President Roosevelt came to office much as Barack Obama will, shouldering an economic crisis that began under his predecessor. In 1933, Roosevelt’s first year, unemployment hit nearly 25%, as people lost jobs and homes in towns across the country. Believing that government played a key role in restarting growth, FDR, within his first 100 days as president, created an alphabet soup of new agencies that mandated actions or controlled public spending and impacted private capital flow within the U.S. economy.
At first, it seemed to be working. After four years of FDR’s policies, joblessness declined to 14.3% — still very high but heading in the right direction. Then things turned for worse again: By the fall of 1937, the U.S. entered a secondary depression and unemployment began to rise, reaching 19% in 1938.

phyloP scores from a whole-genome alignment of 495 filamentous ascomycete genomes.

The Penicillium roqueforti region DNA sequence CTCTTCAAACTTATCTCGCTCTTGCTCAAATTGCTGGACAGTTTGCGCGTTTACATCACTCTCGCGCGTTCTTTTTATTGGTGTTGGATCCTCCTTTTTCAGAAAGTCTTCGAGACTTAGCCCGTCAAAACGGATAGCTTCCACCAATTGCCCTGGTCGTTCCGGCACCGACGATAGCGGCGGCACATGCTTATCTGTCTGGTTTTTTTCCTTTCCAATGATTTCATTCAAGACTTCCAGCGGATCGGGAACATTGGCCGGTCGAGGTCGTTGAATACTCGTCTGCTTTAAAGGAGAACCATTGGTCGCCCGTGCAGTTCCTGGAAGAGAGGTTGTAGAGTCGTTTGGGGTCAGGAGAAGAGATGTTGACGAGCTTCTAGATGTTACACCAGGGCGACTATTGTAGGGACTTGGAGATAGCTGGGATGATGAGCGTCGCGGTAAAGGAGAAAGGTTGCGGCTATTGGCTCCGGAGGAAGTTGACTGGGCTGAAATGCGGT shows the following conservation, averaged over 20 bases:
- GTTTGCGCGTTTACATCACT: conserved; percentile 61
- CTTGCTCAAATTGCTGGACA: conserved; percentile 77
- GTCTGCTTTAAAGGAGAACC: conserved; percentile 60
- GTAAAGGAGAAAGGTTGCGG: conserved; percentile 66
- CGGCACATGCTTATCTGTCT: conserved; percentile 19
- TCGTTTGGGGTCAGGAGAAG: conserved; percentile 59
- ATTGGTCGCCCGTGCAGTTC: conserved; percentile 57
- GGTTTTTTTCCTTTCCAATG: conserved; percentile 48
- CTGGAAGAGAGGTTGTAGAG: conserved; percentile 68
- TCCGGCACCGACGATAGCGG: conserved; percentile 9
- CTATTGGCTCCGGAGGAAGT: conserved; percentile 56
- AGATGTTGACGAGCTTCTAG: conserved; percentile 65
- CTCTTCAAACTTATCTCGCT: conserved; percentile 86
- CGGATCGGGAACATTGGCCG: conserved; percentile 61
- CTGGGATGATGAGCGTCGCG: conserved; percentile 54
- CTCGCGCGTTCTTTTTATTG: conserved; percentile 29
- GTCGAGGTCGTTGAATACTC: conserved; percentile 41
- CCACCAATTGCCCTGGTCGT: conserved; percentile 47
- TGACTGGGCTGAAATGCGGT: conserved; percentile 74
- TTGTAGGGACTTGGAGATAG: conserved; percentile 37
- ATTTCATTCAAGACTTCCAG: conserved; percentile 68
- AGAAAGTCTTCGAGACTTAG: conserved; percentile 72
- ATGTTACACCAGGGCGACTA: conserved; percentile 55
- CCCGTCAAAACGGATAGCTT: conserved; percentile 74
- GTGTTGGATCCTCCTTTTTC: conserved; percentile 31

By 1939 Roosevelt’s own Treasury secretary, Henry Morgenthau, had realized that the New Deal economic policies had failed. “We have tried spending money,” Morgenthau wrote in his diary. “We are spending more than we have ever spent before and it does not work. … After eight years of this Administration we have just as much unemployment as when we started. … And an enormous debt to boot!”
Mark Levey, the author of this editorial, argues that New Deal spending programs and higher taxes prolonged the Great Depression. Government “work” programs don’t work.
What should we do? Mr. Levey says: “The quickest way to strengthen the credit system and begin the end of this crisis is to get money into the economy for true job creation, and not into government work programs. The way to do this is to slash taxes. … Capital flows would be in the hands of those who are driven to build businesses and permanent jobs efficiently instead of pushing that capital through a government pipeline with endless amounts of friction.”